Keystone era Ludwig Oyster Black Pearl drums trends?

Ludwigboy

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Sorry, if this is a ever revolving topic....... :happy11:

As I am assembling a 1966 Ludwig Oyster Black Pearl "Super Classic" set (22/13/16) and now searching for a 22 inch bass drum, I have noticed that there seems to be few Keystone era OBP drums come up for sale on the market often.

I see a number of Super Classic sets and "Downbeat" sets as well as a couple of what I think of as Hollywood sets (dual rack tom sets)

As well, I have come across a number of bass drums but most have had an " aftermarket" dual tom mount hole installed in them presumably to allow a drummer to add another tom when dual toms became all the rage.in the mid to late 60's and 70's. Was this a very common practice of the day? I know my own 65 Ludwig Oyster Blue set has dual rail consollettes and probably for that very same reason.

I also understand that after the Beatles performed on the Ed Sullivan Show, sales for Ludwig went through the roof especially for this OBP wrap so logic would dictate that for the sheer number that were produced, you would think they would be still be reasonably plentiful but it seems like very few surface now . ...maybe it is a cyclical thing.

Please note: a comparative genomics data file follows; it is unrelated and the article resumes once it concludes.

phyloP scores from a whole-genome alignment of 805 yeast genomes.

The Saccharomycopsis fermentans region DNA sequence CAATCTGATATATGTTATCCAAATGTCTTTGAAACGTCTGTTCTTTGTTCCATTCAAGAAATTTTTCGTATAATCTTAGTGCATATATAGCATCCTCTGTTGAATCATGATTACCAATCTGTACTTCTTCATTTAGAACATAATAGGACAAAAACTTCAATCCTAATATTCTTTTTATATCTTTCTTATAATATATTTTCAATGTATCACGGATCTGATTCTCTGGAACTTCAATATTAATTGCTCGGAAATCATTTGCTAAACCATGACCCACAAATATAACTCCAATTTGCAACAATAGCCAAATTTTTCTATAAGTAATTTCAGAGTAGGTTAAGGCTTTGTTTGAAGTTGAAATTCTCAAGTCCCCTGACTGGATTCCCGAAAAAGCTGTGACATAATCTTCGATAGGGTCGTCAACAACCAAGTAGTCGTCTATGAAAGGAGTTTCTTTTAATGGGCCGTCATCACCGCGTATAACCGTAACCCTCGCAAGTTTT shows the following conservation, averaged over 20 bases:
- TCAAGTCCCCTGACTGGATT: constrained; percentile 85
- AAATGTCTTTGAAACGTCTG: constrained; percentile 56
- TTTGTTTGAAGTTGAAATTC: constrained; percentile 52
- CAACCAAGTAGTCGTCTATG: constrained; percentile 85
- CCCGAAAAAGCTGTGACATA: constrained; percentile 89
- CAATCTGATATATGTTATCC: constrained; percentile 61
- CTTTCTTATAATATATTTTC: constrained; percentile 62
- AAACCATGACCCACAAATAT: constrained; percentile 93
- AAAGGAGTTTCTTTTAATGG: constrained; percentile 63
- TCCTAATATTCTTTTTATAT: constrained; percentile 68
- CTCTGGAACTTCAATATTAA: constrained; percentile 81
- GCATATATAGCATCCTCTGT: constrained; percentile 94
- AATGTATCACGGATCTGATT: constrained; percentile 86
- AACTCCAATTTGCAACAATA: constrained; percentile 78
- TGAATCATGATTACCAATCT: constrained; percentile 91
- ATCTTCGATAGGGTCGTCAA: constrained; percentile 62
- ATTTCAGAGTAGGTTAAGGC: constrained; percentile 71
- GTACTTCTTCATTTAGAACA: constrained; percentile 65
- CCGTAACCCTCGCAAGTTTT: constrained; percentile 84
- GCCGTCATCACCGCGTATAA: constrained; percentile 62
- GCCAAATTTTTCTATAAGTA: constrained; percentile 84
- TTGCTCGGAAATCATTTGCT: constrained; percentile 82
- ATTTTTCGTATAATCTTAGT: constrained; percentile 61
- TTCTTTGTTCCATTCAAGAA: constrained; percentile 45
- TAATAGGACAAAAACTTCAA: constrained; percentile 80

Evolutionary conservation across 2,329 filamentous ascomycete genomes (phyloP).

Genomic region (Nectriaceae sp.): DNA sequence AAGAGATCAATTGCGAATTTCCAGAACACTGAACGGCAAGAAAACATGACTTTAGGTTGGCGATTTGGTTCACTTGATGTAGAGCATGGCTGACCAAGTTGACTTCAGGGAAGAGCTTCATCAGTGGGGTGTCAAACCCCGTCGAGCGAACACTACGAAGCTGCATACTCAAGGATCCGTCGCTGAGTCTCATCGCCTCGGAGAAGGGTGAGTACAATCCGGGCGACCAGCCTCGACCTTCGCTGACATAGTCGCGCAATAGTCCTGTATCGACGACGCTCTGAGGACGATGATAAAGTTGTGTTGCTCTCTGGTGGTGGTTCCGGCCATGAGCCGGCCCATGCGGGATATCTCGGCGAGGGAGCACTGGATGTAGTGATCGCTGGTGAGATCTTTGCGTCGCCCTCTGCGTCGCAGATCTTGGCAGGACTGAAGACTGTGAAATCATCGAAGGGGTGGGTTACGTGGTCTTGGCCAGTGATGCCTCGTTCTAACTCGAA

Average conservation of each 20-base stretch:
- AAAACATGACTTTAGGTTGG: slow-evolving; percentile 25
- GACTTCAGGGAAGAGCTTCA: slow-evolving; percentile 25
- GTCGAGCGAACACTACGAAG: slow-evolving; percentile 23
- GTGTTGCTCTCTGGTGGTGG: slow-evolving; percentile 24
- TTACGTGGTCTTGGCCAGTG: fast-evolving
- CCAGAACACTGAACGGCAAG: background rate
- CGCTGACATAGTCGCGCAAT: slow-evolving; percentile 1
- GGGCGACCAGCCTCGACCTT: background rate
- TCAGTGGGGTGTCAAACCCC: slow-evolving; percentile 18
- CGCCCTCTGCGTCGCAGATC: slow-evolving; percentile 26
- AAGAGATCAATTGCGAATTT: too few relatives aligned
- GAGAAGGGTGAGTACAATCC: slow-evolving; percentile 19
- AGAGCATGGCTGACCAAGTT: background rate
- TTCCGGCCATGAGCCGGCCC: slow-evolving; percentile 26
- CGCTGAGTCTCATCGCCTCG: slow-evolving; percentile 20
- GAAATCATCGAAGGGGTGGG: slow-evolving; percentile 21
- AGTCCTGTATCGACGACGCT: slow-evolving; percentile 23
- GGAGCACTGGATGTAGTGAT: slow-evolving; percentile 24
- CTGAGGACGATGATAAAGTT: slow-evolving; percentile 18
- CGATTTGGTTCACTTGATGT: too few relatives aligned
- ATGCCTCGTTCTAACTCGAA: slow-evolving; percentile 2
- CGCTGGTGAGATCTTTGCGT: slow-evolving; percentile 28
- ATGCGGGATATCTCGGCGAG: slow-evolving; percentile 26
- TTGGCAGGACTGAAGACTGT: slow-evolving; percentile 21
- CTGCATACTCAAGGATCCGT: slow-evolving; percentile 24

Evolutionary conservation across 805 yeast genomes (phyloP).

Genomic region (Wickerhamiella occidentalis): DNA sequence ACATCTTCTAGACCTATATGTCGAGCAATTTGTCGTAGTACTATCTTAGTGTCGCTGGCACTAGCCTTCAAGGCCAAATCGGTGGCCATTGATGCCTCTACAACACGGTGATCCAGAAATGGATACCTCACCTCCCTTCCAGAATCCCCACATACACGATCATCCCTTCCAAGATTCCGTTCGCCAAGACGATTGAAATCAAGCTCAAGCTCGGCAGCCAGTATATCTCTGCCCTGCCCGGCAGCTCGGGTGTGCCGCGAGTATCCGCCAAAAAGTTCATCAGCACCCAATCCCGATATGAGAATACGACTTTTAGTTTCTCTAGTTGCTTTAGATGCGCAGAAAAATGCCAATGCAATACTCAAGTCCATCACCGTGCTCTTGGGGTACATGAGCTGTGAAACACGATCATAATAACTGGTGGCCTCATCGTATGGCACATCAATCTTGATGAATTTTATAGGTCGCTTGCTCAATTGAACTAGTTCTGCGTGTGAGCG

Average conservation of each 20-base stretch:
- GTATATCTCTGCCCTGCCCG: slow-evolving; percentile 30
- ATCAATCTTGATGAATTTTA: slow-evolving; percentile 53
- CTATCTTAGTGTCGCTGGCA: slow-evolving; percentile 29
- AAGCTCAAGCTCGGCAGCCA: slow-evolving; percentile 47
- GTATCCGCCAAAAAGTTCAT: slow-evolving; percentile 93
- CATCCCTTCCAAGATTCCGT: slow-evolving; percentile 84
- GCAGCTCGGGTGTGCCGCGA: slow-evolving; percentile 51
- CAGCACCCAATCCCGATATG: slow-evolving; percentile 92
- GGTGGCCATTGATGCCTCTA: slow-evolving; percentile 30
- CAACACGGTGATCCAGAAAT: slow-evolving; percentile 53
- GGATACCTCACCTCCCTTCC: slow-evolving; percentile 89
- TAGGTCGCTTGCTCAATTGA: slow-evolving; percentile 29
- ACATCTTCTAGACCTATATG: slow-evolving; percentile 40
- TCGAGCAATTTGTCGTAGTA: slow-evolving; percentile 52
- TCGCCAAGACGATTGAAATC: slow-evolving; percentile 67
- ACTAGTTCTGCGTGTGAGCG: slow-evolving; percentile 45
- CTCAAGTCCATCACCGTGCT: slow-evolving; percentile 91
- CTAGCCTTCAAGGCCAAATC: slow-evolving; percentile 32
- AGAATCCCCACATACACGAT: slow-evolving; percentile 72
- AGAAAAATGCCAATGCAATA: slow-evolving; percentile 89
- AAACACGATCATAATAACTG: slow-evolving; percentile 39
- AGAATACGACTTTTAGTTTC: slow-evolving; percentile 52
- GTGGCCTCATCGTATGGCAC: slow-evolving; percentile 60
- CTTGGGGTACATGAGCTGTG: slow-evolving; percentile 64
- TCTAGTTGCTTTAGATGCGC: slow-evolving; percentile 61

Is the fact that collectors/players are keeping them and not selling and building these sets or? Or were many destroyed through the years or rewrapped or painted over ?

I haven't followed the vintage drum trends for years so am unfamiliar with the sales cycles of these drums and am only drawing on experience of the last 6 months.

Also, generally what drum seems to be the hardest one to find in the Keystone era Black Oyster wrap other than the snares...... a rack tom, floor tom or kick drum?


I know there are a lot of knowledgeable members who can help educate me (and perhaps others who may be interested in this topic) on this topic and I would appreciate hearing from them.

Thanks for those members in the past who have added tidbits of information to my own limited knowledge!


Thanks in advance for your patience with this newbie :happy11:
Chris